Strange structures always provide a visual feast. Unpredictable buildings draw attention because of how they defy expectations. Since nobody enjoys monotony, their building goes beyond regular systems. The following list includes the top 7 weirdest buildings in the world. They would undoubtedly make your bucket list.
Basket Building, USA
This structure resembles an actual shopping basket. Since the baskets were the most popular item, the design was recommended by the company’s owner, Longaberger. With marbled floors and luxurious, excellent furniture, its inside is as beautiful as its appearance. The atrium and glass canopy on the top allow for natural lighting, while the grips feature eating components that keep the atrium from freezing.
House Attack, Austria
The biggest museum for modern art in Vienna, Austria, has an oddly designed roof that seems like a home attacking it. It is an unusually slanted, grey, upside-down house erected atop the Austrian Museum of Mordener Kunst (MUMOK) for public display. This quirky design draws all the necessary attention before you see the art shown within. The home seems to be raining down from the sky and launching toward the museum.
Habitat 67, Canada
The unusual Habitat 67 is a residence constructed for the 1967 World’s Fair in Montreal. Initially, the plan was created as a component of Moshe Safdie’s thesis. The complex consists of about 350 similar prefabricated concrete units that can be up to 12 stories tall and are organized differently. Safdie’s idea was to design a new kind of urban apartment complex with units that included gardens, seclusion, and multileveled interiors.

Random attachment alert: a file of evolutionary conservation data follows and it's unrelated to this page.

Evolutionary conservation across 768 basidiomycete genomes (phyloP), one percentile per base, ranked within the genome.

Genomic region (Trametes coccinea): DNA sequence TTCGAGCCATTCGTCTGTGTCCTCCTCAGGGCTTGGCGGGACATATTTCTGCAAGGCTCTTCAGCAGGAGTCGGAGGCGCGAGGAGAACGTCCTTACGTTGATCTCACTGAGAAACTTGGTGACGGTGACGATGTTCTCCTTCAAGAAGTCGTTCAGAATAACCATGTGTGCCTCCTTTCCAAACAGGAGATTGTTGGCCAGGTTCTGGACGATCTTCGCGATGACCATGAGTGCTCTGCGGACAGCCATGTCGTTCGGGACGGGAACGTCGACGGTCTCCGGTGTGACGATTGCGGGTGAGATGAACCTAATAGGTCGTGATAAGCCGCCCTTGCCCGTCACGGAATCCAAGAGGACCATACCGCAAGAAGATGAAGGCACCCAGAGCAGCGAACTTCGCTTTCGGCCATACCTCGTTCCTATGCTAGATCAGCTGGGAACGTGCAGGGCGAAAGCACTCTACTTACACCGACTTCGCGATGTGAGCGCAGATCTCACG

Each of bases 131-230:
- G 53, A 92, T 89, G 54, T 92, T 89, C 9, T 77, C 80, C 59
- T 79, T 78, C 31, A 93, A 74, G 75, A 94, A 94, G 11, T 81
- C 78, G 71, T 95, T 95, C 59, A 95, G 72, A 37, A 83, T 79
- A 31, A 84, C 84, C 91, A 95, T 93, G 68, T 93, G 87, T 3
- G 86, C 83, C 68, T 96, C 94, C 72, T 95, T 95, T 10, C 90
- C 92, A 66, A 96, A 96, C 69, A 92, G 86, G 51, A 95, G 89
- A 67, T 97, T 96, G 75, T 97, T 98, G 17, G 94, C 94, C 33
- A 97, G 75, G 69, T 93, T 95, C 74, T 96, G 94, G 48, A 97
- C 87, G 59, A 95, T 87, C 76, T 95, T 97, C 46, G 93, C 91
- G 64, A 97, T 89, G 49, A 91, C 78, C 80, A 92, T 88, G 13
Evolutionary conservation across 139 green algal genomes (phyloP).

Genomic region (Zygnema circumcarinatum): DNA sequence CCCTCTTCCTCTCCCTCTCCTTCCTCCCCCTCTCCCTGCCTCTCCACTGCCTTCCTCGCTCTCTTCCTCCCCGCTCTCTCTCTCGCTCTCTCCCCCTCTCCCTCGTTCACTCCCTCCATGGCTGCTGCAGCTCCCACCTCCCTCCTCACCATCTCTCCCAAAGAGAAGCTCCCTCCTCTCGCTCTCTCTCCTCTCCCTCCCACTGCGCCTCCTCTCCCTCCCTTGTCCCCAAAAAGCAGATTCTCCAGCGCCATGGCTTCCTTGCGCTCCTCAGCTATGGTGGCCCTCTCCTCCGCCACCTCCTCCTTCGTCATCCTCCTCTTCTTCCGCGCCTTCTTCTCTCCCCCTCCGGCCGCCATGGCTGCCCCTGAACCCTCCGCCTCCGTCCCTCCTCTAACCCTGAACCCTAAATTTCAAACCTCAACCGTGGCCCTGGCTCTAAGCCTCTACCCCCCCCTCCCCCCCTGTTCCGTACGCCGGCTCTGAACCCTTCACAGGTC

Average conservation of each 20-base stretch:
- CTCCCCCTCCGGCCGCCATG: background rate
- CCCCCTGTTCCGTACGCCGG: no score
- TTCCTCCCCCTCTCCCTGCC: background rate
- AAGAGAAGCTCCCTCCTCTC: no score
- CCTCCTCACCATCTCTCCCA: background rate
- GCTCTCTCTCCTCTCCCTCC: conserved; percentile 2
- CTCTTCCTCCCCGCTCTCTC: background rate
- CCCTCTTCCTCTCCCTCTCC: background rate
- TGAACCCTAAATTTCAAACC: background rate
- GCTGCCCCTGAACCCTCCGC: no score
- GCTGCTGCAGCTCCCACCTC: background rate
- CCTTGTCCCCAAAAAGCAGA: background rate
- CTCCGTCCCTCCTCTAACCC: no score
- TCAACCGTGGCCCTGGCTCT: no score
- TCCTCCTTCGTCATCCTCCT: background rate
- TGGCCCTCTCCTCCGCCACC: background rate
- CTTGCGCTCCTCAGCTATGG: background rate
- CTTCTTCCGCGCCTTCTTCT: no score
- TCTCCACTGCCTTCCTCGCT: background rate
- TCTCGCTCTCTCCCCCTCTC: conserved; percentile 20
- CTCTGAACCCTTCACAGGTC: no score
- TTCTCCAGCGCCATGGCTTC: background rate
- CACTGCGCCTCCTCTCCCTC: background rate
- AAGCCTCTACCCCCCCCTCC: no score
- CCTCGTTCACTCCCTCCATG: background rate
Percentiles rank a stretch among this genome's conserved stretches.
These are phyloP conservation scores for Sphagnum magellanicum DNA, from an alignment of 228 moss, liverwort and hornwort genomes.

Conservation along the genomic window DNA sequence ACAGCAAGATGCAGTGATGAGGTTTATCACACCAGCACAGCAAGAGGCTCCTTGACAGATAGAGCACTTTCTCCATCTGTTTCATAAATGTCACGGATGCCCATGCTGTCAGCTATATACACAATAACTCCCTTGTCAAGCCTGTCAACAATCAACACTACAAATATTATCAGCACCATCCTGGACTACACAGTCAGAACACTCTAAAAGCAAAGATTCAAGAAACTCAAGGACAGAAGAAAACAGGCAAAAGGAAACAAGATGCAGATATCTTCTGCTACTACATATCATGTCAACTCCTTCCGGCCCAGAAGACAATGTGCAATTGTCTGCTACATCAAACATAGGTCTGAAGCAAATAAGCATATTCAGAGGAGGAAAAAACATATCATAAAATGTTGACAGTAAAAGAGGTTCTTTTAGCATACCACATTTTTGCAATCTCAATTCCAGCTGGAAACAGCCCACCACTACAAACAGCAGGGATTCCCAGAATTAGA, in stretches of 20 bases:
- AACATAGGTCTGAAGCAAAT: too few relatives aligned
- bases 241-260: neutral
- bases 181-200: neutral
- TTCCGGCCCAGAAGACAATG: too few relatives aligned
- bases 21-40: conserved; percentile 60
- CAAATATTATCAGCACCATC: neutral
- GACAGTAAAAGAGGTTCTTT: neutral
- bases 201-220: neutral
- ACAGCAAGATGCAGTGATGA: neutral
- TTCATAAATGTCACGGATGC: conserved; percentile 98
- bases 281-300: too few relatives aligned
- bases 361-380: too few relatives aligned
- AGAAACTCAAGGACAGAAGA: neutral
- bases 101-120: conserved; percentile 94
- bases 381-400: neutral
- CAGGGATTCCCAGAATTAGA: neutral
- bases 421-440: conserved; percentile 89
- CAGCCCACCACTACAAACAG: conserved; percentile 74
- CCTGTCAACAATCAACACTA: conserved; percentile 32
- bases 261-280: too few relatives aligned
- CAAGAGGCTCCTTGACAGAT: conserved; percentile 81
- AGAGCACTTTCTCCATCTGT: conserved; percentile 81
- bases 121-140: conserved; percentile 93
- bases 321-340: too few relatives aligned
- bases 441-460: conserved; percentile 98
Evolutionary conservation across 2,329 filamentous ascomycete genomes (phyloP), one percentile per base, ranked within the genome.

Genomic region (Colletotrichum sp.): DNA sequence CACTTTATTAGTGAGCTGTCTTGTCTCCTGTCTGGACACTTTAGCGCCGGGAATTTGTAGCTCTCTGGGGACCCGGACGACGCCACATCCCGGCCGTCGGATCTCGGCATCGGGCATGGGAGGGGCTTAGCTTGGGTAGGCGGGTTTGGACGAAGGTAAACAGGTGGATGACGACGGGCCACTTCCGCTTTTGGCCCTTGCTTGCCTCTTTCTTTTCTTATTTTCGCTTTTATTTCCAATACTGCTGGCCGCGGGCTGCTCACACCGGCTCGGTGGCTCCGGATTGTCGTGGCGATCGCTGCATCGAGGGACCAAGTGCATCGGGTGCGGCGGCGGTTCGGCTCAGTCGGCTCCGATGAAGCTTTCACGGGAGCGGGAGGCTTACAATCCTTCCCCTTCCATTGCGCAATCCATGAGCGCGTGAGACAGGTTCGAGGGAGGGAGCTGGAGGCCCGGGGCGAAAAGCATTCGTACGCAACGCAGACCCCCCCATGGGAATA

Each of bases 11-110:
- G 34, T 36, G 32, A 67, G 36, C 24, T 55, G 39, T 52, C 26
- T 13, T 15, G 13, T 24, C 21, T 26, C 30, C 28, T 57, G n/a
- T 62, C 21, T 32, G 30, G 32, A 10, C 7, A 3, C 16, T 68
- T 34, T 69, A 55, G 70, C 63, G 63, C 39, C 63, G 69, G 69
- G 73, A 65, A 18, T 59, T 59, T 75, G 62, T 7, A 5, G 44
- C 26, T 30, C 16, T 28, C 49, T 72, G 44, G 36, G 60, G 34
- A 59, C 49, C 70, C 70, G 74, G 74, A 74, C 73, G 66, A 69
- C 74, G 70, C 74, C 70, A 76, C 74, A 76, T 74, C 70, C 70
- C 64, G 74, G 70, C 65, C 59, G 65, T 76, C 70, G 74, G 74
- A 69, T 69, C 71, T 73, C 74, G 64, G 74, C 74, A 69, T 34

Dancing House, Prague
The Dancing House, created by famed architect Frank Gehry and Croatian-Czech architect Vlado Milunic, is situated along the Vlatava river in Prague’s historic neighborhood. The initial concept was for a two-part structure representing the country’s transition from a communist to parliamentary democracy. The system comprises two parts: a glass tower representing Ginger is supported by curving pillars, and a building constructed of rock is utilized to symbolize Fred. This second, rock-built portion continues to run parallel to the river and is distinguished by 99 irregularly shaped, undulating window panels.
Stone House, Portugal
The “Stone House,” or Casa do Penedo as it is known in Portuguese, is another odd European structure. It is situated in northern Portugal, halfway between Celorico de Basto and Fafe, and is now a historic building. The building’s location between many sizable rocks, which serve as its foundation, the majority of its walls, and even some of its ceiling, gave rise to the name. Early in the 1970s, construction got underway, and it took around two years to finish. Originally constructed as a getaway for the building’s owner, it is now a museum filled with artifacts and images documenting the structure’s history.
Elephant Building, Thailand
Elephants are a recurring cultural motif in Thai culture. There’s a chance you’ll discover its importance across the nation. The Bangkok Elephant Building serves as a symbol of the city’s reverence for elephants. The Elephant Building, also known as the Chang Building, was completed in 1997. Three of the towers make up the “elephant,” with two serving as its legs and the third as its trunk. The towers have 32 stories and are 335 feet tall overall.
Cubic Houses, Netherland
The so-called Cubic Houses in Rotterdam are another intriguing building. People live in these creative homes close to the Blaak Subway Station in Rotterdam. If you are in Rotterdam, visit this magnificent architectural wonder since these residences frequently draw interested onlookers. One of the homeowners decided to make money off it by opening up one of the “cubes” for tours.